Great post, Bob! I was wondering about you.

Destruction, then creation. The sunny side of our debacle... I've been watching those short tango shows myself in Florida and Cordoba Ave. -cross Galeria Pacifico- for the last 10 years. Self-expression can't be stopped, no? Since underground has a way of making it to mainstream -and losing its essence-, streets remain a valid venue of expressing oneself as much as any other one. The only sad note is that some of those artists are only 7 years old suffering famine. Still, it makes BA streets more colorful. And you are right, I would have never seen some 'performances' hadn't they been offered for free/tips right by the sidewalk.

I didn't know there were so many mime schools in BA.
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Santiago Bengolea
New member
Username: Santiagov

Post Number: 3
Registered: 8-2005
Posted on Tuesday, December 06, 2005 - 1:16 pm:   Edit PostPrint Post

Agree, interesting post!
Bob is a expert on Argentinian coastline Lighthouses too .
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Bob Frassinetti
New member
Username: Frassinetti

Post Number: 6
Registered: 1-2005
Posted on Tuesday, December 06, 2005 - 1:46 pm:   Edit PostPrint Post

Lighthouses you say, here goes one on Martin Garcia...... Islands name Martin Garcia: a one of a kind getaway in between Argentina and Uruguay.


Some 30 minutes away from downtown Buenos Aires is Tigre, a riverside location home to great attractions such as beautiful fruit markets, handcrafts and all sorts of wooden furniture open air shops. Arriving to the Martin García Island can be done either by boat or by taxi plane. Unlike the other islands in the Argentinean delta -earthy sediments formations- the Martín García island is a volcanic formation and an emergence of the mass in Sierra de la Ventana. This has set the basis for an amazing combination of nature, birds, flowers, trees that make of this place a great option for all sorts of alternative tours, ecotourism, cultural and historical walks and of course a great option for those who want to take some time off the city's noise and clutterness. The historical background of this island is just amazing, all sorts of personalities -such as one of Argentina's most famous presidents Juan Domingo Perón, the famous Nicaraguan poet Ruben Darío, as well as the worldly known Dr. Maza who discovered the vaccine to “chagas” chose this beautiful place as their home. The old colonial constructions in the canter of the of this beautiful town blend together with other no less beautiful buildings that express the American and French aesthetical influence in those sensitive and delightful designs in a very art nouveau style. From the center of the island one can appreciate one of Sarmiento's hidden botanical skills, for he had his energy into politics during the late 80s of the nineteenth century, as we appreciate one beautiful poplar woods he himself planted.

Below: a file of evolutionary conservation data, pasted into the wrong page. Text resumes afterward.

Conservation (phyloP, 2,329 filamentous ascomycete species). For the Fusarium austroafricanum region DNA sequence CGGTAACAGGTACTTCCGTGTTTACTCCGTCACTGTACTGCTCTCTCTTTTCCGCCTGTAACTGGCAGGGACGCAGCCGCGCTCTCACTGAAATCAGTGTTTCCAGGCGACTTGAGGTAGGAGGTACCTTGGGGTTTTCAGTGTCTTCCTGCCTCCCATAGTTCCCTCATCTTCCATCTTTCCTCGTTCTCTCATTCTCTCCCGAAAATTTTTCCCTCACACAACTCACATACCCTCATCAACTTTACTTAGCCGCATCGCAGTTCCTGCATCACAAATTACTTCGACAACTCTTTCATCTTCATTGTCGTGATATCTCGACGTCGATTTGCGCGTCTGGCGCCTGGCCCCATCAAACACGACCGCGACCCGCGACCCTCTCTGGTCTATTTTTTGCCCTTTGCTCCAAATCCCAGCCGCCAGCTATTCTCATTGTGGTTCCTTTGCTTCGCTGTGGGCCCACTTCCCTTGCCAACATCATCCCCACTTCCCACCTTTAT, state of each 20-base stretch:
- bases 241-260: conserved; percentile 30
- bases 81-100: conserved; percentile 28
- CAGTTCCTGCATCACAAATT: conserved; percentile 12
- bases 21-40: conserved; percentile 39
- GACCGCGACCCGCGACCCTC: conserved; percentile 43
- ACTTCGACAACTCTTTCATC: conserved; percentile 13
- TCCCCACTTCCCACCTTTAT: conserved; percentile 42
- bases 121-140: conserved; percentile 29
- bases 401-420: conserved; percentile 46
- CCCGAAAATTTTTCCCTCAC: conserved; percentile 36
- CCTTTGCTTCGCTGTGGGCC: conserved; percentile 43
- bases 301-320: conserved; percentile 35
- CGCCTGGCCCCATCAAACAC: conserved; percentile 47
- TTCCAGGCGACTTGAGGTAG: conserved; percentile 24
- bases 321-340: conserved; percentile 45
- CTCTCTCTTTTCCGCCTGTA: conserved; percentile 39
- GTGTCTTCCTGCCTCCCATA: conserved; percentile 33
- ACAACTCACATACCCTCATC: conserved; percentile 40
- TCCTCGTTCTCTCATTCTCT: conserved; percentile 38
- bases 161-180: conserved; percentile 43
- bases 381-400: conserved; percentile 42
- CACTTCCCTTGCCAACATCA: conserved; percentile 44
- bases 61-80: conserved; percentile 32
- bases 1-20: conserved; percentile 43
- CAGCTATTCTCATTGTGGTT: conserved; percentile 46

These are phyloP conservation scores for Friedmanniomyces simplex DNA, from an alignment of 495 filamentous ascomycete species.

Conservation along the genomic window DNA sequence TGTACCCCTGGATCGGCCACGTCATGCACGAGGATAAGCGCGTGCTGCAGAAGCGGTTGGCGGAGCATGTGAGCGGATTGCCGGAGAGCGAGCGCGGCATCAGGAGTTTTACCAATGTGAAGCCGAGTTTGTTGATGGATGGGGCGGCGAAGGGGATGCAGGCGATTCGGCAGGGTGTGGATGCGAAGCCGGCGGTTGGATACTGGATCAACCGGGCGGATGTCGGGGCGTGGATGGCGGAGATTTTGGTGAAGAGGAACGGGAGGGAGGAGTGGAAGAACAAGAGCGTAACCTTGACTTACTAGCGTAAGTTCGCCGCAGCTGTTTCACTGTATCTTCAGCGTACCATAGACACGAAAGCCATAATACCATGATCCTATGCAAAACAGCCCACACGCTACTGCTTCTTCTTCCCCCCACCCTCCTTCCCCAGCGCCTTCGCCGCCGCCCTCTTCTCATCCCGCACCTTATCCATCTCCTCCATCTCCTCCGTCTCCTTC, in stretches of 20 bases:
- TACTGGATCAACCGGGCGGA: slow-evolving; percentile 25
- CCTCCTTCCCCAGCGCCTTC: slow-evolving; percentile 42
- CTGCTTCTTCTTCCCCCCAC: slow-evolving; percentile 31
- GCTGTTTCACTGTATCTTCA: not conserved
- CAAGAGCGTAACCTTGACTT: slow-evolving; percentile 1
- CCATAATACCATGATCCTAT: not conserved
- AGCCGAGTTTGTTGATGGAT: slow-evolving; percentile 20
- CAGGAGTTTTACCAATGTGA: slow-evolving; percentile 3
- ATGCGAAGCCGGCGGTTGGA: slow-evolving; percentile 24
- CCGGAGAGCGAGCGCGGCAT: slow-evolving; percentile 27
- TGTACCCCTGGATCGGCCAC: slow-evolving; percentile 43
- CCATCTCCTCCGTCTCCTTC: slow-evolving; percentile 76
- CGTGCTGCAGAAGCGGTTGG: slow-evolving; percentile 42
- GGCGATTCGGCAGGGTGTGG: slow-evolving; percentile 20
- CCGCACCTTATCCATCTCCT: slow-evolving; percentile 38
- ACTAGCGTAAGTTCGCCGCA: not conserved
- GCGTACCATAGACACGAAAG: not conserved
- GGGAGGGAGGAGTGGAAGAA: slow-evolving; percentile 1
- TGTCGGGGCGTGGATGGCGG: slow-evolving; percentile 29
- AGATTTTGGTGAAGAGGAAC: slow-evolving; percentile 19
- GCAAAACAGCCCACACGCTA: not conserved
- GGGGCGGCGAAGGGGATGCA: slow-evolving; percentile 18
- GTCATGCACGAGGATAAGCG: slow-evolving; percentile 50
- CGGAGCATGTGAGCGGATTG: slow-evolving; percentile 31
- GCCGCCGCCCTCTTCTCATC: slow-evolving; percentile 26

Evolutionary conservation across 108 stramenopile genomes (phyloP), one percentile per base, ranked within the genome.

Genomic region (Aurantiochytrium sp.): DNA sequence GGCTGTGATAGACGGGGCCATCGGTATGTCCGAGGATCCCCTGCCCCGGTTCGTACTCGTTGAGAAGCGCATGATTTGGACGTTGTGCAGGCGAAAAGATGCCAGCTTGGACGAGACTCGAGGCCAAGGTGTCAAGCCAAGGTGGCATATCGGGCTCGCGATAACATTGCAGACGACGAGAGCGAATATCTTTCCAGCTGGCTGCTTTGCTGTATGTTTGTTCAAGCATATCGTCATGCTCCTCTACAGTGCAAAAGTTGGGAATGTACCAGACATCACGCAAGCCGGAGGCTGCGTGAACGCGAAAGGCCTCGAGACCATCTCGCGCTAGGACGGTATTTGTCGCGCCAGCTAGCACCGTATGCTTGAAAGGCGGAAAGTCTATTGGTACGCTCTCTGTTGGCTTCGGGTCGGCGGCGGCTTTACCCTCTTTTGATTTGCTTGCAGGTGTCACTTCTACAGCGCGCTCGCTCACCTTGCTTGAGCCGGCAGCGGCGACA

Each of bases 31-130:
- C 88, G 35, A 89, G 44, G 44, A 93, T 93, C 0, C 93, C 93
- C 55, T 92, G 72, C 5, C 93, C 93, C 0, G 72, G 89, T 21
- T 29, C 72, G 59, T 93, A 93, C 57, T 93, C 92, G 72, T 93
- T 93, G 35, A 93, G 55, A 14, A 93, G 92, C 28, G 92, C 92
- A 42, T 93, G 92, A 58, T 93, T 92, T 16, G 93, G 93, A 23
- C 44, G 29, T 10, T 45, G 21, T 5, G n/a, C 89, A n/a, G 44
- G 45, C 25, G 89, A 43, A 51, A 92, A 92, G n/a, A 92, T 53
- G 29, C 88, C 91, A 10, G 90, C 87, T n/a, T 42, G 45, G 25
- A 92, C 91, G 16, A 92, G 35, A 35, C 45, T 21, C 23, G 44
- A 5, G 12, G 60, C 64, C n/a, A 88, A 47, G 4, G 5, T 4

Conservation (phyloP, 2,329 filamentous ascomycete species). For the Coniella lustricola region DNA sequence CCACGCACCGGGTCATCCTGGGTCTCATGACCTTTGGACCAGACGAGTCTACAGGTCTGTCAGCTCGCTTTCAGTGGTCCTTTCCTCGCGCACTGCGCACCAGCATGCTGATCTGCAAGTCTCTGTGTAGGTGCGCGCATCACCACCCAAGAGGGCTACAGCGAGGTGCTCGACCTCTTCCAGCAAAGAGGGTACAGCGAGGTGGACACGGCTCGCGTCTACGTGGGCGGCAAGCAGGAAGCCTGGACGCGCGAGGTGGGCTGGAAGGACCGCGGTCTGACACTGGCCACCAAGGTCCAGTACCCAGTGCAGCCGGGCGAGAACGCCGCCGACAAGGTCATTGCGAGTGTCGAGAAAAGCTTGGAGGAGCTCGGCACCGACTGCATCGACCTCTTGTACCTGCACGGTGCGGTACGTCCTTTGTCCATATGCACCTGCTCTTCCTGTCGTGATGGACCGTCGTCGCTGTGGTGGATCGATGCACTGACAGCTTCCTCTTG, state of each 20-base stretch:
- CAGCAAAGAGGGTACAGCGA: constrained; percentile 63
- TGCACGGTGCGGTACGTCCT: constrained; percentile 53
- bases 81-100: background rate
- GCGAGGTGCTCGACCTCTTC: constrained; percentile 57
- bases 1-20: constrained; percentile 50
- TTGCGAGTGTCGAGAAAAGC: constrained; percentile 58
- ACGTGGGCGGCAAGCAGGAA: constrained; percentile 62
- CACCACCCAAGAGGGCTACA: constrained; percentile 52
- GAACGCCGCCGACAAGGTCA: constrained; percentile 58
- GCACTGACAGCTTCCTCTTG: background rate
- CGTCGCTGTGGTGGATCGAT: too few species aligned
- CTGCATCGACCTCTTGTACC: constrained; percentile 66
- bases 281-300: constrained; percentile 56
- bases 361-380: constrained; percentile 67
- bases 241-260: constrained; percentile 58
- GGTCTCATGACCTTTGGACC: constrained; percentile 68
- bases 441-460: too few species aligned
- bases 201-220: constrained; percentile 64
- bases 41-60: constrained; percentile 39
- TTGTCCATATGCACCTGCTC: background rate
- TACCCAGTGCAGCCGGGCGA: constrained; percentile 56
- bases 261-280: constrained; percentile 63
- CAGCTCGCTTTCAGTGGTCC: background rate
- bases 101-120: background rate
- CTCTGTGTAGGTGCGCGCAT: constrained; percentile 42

Not far away we can see one of Buenos Aires famous lighthouses built in the late years of 1890. It has lightened this island's coasts for more than one hundred years. The building shows clean and strong lines, inside, a snail ladder leads us to the highest point of the island from were we can enjoy an amazing view.

In the area nearby the town's center, there's a place that has been christened "Barrio Chino". Many tourist guides have mistakenly regarded this place as a Chinatown. The reference is just an opposite, for during the seventeenth and eighteenth century sailors approached the island seeking some love to buy -prostitutes, to which they kindly referred as "chinas", which is a very common way to refer to women in the Argentinean pampas, not to the Asian women. It's a very interesting visit to do, especially for the deep cultural significance, the “chinas” getaway for local sailors at a paradise island. And of course, while touring around the island the Panaderia -the bakery- is a place no one should miss, for their sweet bread is outstandingly perfect (former president Carlos Menem used to fly in his private plane to the island specially to buy this bread, though some experts in politics assure this was just an excuse to meet up with some less respectful people of questionable moral) and for the great art nouveau architecture of the building that has remained intact.

All this makes of this island a great place to visit.

The Martin Garcia Island also takes advantage of its natural beauty and peaceful atmosphere with a simple accommodation option for those who wish to relax and enjoy some days of pampering in contact with nature. The only sleeping place is the Isla Martin Garcia Hostel, simple and comfortable; nothing better to go with this atmosphere than a good dish of heart made comfort food. This paradise location, just a few minutes away from the city.




Bob Frassinetti.
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Santiago Bengolea
New member
Username: Santiagov

Post Number: 6
Registered: 8-2005
Posted on Tuesday, December 06, 2005 - 1:49 pm:   Edit PostPrint Post

Great post "Maverick" :-) !!
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Santiago Bengolea
Unregistered guest
Posted on Monday, March 06, 2006 - 3:40 pm:   Edit PostPrint Post